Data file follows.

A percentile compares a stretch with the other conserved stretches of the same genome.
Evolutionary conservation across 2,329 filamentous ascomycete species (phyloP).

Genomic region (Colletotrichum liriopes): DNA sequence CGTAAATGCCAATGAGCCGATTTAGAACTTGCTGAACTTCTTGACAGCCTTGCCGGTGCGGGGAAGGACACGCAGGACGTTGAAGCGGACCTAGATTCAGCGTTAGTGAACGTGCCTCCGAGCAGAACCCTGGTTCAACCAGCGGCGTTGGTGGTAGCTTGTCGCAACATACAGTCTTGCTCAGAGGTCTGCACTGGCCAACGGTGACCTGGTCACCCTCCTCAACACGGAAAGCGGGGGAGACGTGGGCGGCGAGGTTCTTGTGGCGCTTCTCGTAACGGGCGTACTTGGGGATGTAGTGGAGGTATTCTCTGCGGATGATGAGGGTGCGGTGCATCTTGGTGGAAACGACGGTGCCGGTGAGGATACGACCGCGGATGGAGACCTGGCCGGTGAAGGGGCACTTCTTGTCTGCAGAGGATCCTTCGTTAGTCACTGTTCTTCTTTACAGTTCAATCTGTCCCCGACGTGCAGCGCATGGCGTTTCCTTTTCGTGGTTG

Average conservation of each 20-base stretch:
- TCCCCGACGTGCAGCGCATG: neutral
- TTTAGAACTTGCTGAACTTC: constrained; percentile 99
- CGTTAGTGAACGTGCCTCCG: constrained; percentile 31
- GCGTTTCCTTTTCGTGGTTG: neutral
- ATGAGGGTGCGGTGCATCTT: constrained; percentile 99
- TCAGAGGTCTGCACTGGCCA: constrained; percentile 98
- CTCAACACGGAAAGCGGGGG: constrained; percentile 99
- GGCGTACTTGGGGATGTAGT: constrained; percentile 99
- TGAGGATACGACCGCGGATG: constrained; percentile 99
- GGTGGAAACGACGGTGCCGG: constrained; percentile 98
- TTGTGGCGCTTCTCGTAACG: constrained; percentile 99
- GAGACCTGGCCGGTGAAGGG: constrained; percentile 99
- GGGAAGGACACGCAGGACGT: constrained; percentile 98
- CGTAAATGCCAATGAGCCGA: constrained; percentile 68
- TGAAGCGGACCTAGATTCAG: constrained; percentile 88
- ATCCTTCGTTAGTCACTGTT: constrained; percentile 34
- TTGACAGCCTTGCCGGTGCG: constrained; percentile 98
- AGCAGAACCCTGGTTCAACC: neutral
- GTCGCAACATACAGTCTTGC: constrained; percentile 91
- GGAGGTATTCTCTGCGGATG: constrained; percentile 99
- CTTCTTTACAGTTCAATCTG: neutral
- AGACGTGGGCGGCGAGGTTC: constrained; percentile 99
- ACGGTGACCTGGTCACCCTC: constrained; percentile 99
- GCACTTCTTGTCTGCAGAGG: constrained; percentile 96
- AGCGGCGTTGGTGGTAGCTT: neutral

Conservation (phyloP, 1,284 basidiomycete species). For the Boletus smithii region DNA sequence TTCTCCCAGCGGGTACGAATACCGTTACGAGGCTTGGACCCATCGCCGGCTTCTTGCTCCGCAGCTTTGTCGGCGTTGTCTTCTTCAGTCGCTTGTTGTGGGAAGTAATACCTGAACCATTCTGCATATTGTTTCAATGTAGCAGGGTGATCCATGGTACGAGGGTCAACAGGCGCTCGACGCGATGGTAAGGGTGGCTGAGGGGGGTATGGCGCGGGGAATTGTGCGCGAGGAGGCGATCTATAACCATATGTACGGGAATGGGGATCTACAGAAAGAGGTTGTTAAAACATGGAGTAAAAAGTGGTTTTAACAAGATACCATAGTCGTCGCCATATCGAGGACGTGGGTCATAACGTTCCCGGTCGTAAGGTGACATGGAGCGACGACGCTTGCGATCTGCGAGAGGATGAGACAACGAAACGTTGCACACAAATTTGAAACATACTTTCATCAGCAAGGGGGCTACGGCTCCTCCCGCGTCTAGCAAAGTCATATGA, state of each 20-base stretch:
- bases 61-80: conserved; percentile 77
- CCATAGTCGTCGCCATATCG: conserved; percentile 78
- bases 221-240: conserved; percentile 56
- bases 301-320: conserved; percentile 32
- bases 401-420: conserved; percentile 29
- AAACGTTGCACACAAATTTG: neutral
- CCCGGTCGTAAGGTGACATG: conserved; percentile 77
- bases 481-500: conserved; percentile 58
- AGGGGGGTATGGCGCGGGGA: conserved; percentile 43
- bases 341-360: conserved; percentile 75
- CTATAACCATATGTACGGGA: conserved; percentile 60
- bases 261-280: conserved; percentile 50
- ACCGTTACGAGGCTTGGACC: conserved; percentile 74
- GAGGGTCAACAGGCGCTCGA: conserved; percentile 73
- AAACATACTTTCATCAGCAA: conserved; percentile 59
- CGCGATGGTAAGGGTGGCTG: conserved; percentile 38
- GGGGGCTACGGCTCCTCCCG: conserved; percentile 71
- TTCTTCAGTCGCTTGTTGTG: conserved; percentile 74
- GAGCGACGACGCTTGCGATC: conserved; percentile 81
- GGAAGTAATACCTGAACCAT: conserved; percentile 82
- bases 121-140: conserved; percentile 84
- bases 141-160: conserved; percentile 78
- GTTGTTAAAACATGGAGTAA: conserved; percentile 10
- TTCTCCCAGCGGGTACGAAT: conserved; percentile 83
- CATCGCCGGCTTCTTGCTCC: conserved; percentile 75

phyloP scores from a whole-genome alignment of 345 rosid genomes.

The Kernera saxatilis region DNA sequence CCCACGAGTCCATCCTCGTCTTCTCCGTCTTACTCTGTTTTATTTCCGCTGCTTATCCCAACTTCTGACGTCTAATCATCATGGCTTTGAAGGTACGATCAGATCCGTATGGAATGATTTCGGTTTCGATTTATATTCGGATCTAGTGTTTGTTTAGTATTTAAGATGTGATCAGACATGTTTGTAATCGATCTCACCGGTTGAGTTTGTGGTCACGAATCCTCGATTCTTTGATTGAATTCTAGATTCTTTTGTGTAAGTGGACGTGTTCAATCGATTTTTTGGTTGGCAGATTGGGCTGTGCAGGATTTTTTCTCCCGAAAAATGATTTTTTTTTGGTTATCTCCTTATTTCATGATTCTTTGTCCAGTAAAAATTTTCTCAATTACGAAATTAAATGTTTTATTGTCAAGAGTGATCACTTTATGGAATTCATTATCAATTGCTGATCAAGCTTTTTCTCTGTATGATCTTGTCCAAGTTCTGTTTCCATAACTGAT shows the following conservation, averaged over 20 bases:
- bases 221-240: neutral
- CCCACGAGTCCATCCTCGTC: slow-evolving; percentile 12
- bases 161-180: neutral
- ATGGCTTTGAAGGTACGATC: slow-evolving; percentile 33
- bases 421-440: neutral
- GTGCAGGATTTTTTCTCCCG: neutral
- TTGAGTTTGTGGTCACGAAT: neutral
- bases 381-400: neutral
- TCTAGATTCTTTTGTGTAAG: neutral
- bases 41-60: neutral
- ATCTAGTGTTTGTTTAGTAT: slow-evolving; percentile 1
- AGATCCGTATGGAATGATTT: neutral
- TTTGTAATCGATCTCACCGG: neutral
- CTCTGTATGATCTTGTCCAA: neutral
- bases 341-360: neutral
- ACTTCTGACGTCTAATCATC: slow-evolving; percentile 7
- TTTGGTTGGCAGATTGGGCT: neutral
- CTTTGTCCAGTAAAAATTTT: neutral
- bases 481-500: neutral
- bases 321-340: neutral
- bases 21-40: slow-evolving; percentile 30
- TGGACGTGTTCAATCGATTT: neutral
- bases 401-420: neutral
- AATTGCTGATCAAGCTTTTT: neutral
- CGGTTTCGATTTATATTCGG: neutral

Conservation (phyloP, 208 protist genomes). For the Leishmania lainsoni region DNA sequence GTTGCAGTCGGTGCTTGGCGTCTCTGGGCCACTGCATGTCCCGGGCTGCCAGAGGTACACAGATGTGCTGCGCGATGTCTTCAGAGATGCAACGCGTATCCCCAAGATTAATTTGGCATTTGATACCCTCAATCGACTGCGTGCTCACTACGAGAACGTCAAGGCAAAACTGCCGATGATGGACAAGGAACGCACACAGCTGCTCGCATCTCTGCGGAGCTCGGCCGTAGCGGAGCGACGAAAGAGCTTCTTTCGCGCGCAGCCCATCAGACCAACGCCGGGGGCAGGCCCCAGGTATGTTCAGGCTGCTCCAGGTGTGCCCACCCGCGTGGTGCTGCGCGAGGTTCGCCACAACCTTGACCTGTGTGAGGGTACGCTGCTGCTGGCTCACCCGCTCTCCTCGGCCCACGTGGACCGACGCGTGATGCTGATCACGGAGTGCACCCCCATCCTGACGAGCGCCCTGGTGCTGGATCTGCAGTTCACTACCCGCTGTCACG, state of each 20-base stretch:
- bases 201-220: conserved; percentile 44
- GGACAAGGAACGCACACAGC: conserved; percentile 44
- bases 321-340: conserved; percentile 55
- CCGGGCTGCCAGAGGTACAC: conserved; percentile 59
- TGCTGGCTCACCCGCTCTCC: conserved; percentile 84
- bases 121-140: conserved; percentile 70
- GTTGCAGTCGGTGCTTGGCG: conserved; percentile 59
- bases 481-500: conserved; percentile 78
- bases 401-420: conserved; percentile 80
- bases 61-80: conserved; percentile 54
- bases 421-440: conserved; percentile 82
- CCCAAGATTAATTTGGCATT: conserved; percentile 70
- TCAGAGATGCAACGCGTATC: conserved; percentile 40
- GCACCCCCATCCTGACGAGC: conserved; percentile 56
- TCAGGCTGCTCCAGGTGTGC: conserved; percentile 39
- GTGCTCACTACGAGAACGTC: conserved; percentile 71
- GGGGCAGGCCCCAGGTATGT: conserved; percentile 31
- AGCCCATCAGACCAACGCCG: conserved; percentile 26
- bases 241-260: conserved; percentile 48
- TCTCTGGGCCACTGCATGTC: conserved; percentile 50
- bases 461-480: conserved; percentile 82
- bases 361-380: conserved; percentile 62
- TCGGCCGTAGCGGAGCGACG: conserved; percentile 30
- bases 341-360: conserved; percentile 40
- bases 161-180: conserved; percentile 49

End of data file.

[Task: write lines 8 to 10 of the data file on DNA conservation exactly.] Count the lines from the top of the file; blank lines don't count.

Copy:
- GCGTTTCCTTTTCGTGGTTG: neutral
- ATGAGGGTGCGGTGCATCTT: constrained; percentile 99
- TCAGAGGTCTGCACTGGCCA: constrained; percentile 98